1. It's cost effective: You only pay for cost of compute instances on which Caching is hosted, there is no additional premium. The co-located mode is practically free and can leverage the spare CPU, bandwidth and memory resources you may have on your compute VMs.
  2. Elastic scale out to 100+ GB of cache: You can increase or decrease the number of instances per your requirement and the cache clients will automatically start taking advantage of the new roles without any configuration change. Also, the existing data gets redistributed among all the nodes to balance the load.  You can scale up your Cache as large as 10 XL VMs which will give you over 100 gigabytes of cached data. We think it can go much higher – so if you have a need for a larger cache, talk to us! Additionally, the throughput of the cache is only limited by the Windows Azure resources you devote to it.
  3. It's fast! There are multiple improvements we’ve done to make Caching faster. You can now expect latencies to be in the order of 1 millisecond for an appropriately configured cache – approximately a 5x improvement! With appropriate usage of local cache feature in Windows Azure Caching, you can bring this down by another order of magnitude! We also have support for bulk operations that reduce roundtrips and latency.
  4. New Features: You now have access to a host of other features as well. Some of these were available in the on-premise release of Caching (Microsoft AppFabric 1.1 for Windows Server) and were oft-requested on Windows Azure.
    1. Multiple named caches: You can now logically divide your cache into multiple named caches; each named cache can have a separate set of data policies applied to it, depending on your use case.
    2. Highly available cache: for cache-sensitive applications, you can configure high availability on a cache. This would keep an additional copy of each item you put in the cache on a separate instance. This significantly reduces the chances of data loss and maintains high ratio of cache hits during node failures. Even in cases where HA is not enabled, Windows Azure Caching works to prevent data eviction due to changes in the Windows Azure environment that impact the underlying cache compute instances.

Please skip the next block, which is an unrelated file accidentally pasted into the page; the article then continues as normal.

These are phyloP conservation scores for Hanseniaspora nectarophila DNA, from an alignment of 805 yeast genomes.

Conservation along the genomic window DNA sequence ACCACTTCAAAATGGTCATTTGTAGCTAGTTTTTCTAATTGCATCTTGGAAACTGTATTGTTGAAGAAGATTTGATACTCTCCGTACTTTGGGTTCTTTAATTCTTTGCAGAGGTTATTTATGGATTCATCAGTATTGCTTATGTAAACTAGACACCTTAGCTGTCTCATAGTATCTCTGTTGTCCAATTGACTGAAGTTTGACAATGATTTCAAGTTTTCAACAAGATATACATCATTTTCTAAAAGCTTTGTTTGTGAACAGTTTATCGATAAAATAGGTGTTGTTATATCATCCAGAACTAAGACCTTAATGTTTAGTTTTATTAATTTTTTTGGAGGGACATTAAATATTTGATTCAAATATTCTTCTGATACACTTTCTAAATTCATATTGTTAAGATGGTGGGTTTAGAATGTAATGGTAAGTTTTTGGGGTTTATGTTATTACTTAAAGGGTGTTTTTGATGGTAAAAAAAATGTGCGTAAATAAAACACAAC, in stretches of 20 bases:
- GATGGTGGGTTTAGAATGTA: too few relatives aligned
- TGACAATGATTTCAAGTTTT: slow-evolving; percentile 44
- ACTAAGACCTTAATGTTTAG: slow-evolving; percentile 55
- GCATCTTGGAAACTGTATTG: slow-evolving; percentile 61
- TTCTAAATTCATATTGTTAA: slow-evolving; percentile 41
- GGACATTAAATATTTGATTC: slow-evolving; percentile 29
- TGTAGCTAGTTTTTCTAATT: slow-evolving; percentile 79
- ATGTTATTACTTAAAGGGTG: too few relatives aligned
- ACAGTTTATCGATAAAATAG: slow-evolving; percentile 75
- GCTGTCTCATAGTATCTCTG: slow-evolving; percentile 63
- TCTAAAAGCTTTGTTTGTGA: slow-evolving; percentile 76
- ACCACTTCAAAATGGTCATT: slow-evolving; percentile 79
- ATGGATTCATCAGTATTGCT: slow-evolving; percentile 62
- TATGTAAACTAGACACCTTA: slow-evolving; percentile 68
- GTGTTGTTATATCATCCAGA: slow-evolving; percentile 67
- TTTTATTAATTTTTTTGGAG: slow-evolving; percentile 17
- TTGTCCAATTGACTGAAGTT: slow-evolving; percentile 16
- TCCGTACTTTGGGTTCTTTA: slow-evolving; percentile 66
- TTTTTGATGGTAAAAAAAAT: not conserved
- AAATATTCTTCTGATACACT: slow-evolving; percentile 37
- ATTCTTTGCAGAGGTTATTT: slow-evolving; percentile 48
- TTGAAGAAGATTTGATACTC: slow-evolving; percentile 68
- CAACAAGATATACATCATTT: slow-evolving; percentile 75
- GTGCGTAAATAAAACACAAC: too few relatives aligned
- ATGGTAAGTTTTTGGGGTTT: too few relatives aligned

3. Use local cache with notifications: accessing an in-memory cache that is distributed is an order of magnitude faster than a DB access, but accessing it locally is even better. We enable with the local cache feature. This is useful for read-heavy data and where consistency requirements aren’t paramount. The cache client library natively supports a local cache from which data can typically be retrieved extremely fast (no network hops, no serialization/deserialization costs).Further, you can register for notifications to update the local cache at regular intervals from the cache cluster.
    4. Use regions and tags: This feature allows you to keep related objects together. For example, you can put all objects for a user session in a region to be able to query them together. In addition, you can add tags to the objects in the region so that queries can be filtered by these tags using just the API calls.
  5. Run your memcache applications without changing code: Finally, we know that you may already be using one of the caching solutions out there – a popular one being memcache. You may want to move to Windows Azure Caching for one or more of the above features, but are worried about a full rewrite. We heard you – so we made Windows Azure Caching understand memcache clients! So you can point the memcache client directly to the Caching cluster to get started.  This would work for most – but if you are really picky about performance, you should use our memcache client shim which gives better performance (the earlier case routes through a ‘gateway’ in the cache cluster which is avoided with the shim) . Either way, you can leverage the features of Caching without having to rewrite your client application! 

Over the next few weeks, we will go deeper into each of these topics and more. We’ll be blogging about how to do capacity planning for your cache, monitoring, debugging and fixing common issues. If there’s something you’d like us to talk about, please leave a comment! Meanwhile, give the Windows Azure Caching (Preview) a test drive and let us know how it goes. You can always reach out to us via comments on this blog or post your queries to our forums, which our team regularly responds to.

Happy caching!

- by Prashant Kumar, Sr. Program Manager, Windows Azure